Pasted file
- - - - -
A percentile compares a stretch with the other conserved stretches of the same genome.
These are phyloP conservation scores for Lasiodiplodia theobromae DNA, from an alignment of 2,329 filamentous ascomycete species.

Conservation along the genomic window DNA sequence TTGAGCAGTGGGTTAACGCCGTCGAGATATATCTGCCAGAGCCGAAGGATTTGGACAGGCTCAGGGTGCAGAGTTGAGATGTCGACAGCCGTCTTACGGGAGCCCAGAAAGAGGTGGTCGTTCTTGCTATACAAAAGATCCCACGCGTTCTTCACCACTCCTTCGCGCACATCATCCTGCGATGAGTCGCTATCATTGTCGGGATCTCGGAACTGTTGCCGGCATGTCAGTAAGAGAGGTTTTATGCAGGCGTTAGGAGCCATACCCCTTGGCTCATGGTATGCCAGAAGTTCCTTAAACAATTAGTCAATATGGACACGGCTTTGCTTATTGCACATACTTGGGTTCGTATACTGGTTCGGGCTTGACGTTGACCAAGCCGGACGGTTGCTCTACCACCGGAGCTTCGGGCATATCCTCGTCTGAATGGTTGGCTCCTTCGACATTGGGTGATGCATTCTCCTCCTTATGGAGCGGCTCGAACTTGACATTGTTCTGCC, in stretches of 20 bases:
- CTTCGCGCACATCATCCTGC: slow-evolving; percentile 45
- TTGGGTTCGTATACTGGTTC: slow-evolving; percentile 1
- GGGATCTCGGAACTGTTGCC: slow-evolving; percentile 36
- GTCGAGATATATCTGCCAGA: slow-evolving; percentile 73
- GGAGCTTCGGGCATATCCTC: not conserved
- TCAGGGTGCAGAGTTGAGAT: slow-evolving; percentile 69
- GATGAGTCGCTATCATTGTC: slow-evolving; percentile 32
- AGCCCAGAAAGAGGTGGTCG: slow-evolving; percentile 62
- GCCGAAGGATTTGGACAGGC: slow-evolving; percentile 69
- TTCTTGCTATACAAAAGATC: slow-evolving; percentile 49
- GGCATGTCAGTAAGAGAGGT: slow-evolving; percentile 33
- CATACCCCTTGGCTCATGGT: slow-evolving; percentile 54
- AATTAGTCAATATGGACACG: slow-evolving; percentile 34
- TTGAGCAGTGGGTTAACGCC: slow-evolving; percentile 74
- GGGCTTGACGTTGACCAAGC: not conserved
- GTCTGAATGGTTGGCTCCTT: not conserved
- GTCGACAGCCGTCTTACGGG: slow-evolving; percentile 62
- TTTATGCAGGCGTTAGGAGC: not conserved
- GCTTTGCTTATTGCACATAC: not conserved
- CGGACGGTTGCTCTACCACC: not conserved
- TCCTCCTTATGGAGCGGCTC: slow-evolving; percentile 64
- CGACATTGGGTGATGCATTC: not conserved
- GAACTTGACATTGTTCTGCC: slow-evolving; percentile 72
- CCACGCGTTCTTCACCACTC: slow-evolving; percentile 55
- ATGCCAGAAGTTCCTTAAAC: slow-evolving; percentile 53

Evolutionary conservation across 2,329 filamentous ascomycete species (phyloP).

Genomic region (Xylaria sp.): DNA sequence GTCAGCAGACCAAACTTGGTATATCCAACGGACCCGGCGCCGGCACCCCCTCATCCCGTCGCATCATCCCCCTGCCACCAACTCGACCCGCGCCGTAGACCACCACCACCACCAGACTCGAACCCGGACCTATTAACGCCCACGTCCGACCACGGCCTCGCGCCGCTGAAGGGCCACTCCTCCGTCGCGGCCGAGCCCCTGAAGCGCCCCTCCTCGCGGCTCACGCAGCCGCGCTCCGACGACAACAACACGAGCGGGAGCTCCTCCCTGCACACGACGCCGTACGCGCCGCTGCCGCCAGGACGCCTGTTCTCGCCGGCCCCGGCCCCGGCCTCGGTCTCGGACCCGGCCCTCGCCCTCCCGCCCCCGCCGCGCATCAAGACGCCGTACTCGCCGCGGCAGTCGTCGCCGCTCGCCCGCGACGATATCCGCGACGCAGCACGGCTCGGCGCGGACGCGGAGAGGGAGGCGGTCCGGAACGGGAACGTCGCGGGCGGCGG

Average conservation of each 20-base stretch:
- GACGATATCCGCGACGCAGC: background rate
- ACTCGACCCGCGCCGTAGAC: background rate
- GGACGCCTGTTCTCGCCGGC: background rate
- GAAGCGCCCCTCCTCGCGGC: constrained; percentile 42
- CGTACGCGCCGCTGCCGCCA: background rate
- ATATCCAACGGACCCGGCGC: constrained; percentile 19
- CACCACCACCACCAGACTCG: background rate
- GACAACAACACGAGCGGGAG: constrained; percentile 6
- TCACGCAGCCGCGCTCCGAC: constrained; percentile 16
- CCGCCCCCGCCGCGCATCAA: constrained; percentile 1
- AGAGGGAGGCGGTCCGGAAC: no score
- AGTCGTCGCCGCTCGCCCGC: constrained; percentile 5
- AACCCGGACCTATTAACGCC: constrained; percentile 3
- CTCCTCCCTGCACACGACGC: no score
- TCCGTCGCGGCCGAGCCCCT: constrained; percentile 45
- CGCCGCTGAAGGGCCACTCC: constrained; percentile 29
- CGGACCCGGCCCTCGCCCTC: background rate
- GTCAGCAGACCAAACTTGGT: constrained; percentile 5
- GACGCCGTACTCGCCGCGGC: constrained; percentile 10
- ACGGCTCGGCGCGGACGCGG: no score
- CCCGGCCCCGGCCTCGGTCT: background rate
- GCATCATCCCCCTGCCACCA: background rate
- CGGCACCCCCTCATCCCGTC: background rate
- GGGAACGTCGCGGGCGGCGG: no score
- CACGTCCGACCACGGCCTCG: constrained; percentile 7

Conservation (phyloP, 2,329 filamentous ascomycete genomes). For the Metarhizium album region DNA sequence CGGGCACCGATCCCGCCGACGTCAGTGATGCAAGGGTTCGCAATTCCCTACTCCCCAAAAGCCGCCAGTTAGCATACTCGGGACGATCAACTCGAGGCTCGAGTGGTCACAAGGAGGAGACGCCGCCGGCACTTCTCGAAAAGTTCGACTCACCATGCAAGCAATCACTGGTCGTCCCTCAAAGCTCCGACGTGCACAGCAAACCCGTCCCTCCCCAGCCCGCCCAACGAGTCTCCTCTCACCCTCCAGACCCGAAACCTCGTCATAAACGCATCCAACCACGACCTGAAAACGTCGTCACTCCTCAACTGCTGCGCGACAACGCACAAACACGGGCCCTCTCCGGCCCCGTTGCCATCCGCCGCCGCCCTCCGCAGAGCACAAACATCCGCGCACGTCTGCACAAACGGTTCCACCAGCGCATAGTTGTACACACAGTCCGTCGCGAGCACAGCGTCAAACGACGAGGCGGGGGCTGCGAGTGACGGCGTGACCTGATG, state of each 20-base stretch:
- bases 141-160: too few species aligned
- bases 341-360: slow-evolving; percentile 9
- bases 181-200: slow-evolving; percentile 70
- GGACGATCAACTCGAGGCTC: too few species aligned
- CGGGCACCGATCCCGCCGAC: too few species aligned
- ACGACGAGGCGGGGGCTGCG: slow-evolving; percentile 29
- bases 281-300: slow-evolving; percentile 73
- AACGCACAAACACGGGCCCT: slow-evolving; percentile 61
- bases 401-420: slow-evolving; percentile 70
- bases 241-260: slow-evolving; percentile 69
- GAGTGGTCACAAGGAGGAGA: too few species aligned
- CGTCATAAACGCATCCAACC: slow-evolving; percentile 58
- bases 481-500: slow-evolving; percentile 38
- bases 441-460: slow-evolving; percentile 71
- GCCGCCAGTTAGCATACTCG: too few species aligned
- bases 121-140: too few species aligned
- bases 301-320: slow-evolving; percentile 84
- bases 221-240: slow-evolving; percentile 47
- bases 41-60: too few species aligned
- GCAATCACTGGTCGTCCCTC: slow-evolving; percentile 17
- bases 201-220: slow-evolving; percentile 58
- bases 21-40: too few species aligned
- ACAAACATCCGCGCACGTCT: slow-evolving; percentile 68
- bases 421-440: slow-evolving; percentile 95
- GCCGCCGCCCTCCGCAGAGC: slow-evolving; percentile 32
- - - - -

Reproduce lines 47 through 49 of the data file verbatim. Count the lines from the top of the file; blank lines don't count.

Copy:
- CGCCGCTGAAGGGCCACTCC: constrained; percentile 29
- CGGACCCGGCCCTCGCCCTC: background rate
- GTCAGCAGACCAAACTTGGT: constrained; percentile 5